Call or come by M–Th 9am-2pm | Sundays at 9:00 & 10:30
Watch Livestream |   Email Us |  541-382-7504

Beauty Will Save The World, Part 3 – 9.25.22

Pray: To open your time together.

Read: Matthew 7:24-27

Consider: Some thoughts for your group

Metaphors help us make complicated and mysterious concepts in this world more accessible. When describing an Olympic sprinters speed to someone who hasn’t seen the athlete in person we might say, “This athlete was so fast, they ran like the wind”. Without using much processing power, we immediately understand what this phrase means. We know the wind. We can understand that this sprinter is greater than the average runner.

Scripture uses the device of metaphors to help us understand what God is like. These metaphors describe different pieces of God’s character. God fights for justice, like a warrior or army. God pursues his children, like a shepherd pursues a lost sheep. God is a safe place for us to find rest and peace, like a shelter in a storm.

At times we can overuse one metaphor and by doing so, limit our understanding of who God is. For several decades, the army metaphor has been a favorite of the church, and for good reason. God cares for justice and God is not passive when setting things right that have gone wrong. But perhaps it is time to also be reminded of God as a shelter to us. His grace and care are abundant, and they bring healing and renewal to the world. And perhaps it’s also time for the church to embody the character of shelter to our world so that we might be agents of peace and renewal to our community.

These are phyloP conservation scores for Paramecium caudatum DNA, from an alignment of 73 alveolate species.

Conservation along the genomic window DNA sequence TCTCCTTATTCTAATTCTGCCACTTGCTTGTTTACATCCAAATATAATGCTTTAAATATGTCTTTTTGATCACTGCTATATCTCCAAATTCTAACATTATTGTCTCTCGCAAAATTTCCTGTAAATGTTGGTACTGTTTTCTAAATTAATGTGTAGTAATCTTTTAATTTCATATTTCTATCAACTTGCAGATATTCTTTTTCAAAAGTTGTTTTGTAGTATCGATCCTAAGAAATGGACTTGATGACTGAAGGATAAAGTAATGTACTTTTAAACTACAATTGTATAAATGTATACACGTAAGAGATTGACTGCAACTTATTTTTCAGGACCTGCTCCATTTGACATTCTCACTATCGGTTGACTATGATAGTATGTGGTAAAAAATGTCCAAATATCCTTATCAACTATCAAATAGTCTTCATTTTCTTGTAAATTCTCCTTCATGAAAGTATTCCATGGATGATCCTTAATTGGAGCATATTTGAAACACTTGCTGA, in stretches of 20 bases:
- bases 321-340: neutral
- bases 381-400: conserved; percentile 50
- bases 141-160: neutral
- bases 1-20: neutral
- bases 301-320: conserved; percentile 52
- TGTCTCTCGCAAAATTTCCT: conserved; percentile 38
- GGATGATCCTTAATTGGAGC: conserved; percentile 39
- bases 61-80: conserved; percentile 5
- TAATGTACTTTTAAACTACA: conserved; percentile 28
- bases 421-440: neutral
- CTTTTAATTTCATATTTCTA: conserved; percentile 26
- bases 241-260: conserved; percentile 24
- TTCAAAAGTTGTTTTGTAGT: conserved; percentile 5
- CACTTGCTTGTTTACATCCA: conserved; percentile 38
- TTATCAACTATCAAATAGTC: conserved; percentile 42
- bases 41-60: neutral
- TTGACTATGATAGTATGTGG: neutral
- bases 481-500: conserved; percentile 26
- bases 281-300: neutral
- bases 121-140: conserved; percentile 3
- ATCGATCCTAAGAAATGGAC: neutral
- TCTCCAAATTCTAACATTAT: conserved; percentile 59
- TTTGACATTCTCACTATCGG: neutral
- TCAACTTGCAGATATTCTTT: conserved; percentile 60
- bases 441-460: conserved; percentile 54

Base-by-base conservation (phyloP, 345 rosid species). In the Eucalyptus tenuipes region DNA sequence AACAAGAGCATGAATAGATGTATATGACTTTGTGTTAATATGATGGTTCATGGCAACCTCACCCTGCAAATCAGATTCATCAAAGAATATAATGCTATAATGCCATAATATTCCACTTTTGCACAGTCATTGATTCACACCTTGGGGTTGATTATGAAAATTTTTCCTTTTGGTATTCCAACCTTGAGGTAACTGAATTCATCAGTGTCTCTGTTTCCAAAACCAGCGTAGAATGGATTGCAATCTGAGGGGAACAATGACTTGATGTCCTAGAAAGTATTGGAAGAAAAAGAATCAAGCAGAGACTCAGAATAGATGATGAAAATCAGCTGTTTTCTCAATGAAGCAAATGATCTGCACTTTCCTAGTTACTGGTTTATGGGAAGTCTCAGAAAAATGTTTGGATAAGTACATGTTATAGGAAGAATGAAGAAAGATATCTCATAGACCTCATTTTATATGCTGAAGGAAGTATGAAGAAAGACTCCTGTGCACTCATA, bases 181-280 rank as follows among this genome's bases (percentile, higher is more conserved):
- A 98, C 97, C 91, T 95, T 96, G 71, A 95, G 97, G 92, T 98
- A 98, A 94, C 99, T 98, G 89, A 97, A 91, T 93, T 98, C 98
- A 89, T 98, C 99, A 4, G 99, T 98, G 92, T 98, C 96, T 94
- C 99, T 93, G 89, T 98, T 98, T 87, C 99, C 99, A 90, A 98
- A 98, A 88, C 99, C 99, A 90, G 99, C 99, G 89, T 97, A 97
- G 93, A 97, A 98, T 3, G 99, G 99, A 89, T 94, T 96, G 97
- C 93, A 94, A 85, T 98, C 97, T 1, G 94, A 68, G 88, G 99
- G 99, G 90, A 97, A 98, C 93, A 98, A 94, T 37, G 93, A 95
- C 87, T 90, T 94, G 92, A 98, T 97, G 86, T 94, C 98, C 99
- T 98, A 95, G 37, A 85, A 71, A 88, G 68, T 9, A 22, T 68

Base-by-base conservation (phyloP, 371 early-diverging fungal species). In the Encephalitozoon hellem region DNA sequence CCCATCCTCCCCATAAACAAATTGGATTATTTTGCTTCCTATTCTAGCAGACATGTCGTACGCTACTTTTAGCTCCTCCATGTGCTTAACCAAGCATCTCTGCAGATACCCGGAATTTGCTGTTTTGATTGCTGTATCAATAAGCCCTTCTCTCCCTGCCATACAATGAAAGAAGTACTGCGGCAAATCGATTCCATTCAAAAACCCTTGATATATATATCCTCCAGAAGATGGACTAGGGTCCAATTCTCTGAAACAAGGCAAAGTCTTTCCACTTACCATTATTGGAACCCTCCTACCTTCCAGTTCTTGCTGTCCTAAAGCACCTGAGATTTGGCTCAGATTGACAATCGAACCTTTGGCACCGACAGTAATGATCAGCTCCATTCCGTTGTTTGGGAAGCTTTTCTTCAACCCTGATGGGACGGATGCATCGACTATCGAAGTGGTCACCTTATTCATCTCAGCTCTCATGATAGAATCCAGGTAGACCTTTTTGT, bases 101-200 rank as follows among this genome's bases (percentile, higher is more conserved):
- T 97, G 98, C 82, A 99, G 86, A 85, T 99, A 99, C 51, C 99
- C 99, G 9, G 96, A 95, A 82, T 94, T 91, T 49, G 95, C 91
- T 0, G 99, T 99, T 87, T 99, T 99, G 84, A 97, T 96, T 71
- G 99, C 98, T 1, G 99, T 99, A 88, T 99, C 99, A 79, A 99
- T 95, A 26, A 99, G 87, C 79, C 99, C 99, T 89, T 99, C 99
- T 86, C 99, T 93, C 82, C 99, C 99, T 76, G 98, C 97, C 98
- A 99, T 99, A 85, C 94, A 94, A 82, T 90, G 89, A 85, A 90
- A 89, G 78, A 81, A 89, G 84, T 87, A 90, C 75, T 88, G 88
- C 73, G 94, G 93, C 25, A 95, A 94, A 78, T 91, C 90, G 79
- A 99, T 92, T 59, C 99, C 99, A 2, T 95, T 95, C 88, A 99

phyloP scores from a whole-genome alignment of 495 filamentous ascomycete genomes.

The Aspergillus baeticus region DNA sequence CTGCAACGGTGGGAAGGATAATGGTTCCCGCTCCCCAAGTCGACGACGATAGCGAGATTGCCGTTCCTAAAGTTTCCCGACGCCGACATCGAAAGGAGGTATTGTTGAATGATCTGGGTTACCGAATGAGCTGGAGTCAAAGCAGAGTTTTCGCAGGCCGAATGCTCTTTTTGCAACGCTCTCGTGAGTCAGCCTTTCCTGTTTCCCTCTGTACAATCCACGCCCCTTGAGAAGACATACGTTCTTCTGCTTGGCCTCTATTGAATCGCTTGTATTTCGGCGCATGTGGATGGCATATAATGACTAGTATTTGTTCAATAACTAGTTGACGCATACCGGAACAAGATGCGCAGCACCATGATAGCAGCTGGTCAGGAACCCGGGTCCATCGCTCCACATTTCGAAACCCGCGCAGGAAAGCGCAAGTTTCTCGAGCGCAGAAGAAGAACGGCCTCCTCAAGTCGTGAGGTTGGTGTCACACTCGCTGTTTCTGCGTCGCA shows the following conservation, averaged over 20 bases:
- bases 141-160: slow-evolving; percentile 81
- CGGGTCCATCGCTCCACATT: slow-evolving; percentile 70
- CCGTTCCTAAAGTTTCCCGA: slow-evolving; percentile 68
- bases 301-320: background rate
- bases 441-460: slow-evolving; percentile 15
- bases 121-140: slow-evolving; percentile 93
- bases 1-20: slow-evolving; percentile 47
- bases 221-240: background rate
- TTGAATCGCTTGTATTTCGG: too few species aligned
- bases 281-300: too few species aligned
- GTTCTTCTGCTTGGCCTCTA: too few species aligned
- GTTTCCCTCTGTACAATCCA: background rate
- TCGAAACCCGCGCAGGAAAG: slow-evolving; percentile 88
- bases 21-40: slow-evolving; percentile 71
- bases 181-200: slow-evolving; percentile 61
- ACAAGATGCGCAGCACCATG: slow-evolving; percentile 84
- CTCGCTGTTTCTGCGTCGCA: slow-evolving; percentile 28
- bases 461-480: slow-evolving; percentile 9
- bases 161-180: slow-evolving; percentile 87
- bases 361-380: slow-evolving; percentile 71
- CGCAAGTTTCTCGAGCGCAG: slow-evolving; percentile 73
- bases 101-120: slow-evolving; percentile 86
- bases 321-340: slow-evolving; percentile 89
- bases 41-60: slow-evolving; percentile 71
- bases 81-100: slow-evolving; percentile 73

Group Questions:

What type of metaphors of the church resonate with you and why?

After reading the Beatitudes (Matt 5:3-10), What metaphors come to mind that describe the type of community and people Jesus envisioned?

Isaiah wrote a lot about God being a shelter from the storm (Is 4:2-6; 25:1-5; 32:1-2). After reading those passages what do they tell you about God?

If Jesus’ teaching is the rock that shelters are built upon, what are some examples of the storms people face and how does Jesus’ teaching provide shelter and hope?

How can you and your community group be a shelter for the hurting and hopeless in your neighborhood, workplace, and city?

Staying Curious:

How has God been a shelter to you? What was the storm you found yourself in when you sought shelter in God?

Closing Prayer:

Spend some time praying for one another. For those in the midst of a storm in their life, pray for that shelter of God to be real and present.